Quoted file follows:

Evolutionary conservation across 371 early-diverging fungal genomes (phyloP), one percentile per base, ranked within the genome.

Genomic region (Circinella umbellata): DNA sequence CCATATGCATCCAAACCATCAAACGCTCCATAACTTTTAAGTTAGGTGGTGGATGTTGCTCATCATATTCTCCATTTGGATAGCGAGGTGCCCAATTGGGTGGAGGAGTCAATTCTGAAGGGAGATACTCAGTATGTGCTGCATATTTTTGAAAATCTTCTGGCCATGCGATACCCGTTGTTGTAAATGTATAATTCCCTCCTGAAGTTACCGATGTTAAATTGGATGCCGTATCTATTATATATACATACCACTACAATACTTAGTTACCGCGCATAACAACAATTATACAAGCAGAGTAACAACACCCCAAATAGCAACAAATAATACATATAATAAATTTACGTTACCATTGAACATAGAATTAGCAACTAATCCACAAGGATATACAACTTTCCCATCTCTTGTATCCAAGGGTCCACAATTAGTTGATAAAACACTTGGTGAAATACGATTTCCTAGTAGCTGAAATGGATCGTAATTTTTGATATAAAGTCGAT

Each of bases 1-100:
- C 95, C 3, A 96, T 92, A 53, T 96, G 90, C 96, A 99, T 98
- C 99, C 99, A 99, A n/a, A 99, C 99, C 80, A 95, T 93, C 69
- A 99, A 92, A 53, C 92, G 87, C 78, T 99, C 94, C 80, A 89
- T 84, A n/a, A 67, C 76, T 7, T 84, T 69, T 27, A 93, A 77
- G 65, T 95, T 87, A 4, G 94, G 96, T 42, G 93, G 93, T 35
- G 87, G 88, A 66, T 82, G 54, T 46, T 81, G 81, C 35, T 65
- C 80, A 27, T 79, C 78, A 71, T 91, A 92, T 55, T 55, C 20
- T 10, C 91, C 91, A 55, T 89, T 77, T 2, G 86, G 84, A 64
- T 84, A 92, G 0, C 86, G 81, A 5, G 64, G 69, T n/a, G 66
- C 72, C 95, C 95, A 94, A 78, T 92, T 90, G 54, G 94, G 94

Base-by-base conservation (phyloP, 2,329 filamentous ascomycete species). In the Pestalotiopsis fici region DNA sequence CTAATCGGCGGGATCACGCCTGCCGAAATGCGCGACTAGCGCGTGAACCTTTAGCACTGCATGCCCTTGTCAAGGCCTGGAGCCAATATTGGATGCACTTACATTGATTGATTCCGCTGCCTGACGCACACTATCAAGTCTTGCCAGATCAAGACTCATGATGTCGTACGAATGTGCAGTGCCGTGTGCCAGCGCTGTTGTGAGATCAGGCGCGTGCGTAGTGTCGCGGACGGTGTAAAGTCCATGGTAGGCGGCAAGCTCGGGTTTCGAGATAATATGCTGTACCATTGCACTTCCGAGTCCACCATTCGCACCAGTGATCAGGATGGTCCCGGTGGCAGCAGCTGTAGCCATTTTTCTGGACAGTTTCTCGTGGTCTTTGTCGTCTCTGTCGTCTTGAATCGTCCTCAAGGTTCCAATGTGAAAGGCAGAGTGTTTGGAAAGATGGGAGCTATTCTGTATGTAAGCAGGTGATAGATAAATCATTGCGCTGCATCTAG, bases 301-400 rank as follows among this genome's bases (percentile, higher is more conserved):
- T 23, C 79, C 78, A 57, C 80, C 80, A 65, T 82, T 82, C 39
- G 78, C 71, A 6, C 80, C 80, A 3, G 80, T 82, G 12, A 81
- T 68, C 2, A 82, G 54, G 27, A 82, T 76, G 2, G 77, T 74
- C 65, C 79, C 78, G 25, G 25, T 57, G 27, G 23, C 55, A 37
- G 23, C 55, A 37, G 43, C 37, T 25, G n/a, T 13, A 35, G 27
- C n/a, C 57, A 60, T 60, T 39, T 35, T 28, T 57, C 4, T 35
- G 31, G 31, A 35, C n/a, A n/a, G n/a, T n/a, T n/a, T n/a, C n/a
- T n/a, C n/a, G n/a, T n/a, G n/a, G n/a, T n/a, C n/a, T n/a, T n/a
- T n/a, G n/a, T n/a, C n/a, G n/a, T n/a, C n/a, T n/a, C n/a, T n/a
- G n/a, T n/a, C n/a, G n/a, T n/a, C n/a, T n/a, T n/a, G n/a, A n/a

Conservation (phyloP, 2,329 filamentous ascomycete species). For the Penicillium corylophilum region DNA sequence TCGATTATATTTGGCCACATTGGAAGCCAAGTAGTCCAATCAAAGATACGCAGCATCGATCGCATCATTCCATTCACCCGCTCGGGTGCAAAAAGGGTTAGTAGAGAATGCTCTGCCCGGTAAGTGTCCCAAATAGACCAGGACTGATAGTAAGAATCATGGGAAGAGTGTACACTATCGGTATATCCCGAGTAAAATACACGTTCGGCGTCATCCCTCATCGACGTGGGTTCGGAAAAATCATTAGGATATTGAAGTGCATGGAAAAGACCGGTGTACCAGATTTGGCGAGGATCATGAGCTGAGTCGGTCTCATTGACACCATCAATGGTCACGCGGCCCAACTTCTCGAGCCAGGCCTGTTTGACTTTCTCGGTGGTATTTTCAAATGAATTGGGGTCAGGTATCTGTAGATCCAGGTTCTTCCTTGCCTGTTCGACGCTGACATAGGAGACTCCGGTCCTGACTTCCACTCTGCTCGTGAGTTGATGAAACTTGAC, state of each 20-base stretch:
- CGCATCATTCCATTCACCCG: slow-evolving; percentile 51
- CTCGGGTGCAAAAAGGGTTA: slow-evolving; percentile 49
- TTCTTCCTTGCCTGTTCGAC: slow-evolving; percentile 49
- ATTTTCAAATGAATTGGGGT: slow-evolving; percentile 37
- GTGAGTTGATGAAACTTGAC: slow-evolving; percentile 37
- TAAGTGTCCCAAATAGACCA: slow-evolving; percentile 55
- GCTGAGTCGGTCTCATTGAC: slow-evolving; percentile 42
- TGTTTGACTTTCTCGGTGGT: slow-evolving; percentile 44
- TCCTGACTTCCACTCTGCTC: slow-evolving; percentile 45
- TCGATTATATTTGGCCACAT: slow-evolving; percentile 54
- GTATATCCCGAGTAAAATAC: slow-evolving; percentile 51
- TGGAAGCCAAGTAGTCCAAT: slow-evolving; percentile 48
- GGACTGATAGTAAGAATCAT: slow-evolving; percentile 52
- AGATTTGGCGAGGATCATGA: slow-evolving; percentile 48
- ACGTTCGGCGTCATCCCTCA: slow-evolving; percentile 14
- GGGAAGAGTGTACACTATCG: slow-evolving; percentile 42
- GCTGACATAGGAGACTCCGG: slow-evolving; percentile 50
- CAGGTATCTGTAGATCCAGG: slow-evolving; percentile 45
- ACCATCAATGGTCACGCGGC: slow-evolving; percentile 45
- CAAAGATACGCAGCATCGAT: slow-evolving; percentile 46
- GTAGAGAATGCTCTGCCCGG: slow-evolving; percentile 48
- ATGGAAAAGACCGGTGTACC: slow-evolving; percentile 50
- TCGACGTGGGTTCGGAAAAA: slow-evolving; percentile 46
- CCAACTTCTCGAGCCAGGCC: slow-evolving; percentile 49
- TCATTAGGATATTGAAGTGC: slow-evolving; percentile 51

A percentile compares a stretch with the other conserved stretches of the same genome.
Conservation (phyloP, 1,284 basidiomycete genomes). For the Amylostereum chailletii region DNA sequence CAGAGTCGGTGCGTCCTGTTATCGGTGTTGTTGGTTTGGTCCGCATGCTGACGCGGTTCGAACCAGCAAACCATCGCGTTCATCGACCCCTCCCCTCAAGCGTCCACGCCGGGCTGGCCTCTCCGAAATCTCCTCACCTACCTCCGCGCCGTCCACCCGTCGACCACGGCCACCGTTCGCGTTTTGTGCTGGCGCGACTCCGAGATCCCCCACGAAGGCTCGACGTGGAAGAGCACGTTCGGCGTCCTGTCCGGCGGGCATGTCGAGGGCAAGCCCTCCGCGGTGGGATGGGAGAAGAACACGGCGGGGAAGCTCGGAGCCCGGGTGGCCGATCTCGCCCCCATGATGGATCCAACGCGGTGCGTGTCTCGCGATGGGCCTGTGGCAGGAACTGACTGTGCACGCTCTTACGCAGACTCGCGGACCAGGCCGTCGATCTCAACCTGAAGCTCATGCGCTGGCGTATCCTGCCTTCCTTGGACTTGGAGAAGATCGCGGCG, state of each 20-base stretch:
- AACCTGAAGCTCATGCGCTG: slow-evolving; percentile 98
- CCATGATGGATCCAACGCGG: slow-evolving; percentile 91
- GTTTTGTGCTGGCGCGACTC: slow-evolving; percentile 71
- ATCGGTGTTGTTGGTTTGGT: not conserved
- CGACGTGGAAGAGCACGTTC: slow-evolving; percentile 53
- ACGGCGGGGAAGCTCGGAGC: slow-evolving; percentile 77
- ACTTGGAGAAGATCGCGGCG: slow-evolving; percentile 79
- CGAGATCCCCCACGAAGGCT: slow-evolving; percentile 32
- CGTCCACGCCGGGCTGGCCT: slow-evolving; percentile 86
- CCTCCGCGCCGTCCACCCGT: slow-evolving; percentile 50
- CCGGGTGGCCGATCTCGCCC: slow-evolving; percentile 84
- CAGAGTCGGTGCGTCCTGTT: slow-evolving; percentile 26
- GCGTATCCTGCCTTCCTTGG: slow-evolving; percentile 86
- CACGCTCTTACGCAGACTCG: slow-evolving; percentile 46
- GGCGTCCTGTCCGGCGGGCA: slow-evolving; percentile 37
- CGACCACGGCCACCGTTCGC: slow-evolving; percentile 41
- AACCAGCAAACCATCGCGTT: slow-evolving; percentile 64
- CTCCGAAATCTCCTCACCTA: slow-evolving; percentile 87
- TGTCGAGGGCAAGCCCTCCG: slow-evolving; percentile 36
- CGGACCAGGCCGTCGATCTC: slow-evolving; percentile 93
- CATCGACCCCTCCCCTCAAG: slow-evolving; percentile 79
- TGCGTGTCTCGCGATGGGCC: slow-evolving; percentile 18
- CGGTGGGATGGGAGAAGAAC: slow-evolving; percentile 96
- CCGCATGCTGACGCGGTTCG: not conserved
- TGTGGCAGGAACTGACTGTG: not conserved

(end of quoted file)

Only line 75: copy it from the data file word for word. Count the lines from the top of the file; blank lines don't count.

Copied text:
- CGGTGGGATGGGAGAAGAAC: slow-evolving; percentile 96